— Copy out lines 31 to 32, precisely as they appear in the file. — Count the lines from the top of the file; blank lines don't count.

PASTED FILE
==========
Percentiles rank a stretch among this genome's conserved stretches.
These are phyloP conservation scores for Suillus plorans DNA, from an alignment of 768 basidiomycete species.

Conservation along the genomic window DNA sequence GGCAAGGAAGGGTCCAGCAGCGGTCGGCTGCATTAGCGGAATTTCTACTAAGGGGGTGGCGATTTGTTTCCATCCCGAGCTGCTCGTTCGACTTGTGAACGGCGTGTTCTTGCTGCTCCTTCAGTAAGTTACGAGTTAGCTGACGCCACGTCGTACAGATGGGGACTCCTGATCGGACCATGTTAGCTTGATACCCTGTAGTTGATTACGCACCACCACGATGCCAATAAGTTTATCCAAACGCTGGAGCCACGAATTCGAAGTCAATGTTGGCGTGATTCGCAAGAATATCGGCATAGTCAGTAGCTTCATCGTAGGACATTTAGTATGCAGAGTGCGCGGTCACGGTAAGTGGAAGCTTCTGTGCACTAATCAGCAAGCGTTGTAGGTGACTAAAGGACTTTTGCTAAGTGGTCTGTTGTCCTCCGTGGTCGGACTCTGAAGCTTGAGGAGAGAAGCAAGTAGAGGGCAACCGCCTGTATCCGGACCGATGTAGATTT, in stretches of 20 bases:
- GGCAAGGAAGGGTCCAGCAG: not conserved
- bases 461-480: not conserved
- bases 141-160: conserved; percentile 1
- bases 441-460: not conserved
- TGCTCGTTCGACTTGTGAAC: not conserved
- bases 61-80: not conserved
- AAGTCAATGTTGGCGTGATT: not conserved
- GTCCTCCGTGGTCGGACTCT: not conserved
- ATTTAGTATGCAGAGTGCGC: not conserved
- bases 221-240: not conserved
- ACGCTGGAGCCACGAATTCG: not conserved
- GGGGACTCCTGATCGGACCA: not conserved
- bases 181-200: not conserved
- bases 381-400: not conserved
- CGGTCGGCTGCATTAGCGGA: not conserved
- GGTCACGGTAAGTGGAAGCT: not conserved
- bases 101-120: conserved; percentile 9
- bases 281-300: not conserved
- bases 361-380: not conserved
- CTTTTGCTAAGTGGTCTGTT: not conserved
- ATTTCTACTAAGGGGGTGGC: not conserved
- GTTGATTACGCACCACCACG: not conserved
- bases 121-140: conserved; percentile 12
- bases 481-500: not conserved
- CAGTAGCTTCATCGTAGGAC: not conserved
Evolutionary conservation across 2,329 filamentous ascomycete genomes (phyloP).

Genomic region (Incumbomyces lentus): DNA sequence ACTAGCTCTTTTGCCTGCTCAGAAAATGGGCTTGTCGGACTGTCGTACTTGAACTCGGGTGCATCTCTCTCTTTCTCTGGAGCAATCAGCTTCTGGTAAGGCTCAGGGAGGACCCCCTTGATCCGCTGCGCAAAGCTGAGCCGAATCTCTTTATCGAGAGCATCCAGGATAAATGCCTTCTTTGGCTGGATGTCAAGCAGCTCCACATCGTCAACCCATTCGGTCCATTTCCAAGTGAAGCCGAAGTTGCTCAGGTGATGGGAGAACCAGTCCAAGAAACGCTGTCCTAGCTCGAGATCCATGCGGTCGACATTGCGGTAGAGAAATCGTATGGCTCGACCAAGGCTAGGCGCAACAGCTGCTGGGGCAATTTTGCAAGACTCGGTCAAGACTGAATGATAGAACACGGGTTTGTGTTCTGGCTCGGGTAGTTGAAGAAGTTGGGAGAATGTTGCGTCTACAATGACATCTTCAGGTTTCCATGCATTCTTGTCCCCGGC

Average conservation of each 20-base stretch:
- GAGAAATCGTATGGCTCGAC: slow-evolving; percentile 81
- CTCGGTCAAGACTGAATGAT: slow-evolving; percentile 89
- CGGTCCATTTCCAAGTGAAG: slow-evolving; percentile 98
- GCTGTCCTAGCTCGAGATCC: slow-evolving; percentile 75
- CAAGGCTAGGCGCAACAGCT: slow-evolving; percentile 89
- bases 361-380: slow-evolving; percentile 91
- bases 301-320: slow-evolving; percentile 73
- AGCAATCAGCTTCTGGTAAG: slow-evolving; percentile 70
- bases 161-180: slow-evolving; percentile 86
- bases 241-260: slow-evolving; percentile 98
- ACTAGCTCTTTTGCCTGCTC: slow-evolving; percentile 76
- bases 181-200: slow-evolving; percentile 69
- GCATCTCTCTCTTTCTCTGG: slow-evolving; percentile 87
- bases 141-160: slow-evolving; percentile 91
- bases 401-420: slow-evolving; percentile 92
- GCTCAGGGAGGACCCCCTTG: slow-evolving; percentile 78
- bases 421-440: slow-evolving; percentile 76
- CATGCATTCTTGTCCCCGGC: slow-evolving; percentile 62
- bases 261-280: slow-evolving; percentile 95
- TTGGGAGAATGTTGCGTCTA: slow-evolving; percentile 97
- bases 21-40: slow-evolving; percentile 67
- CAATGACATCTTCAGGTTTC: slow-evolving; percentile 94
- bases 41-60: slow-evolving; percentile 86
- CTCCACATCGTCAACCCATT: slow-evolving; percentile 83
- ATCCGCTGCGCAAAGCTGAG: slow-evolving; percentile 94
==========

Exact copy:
Average conservation of each 20-base stretch:
- GAGAAATCGTATGGCTCGAC: slow-evolving; percentile 81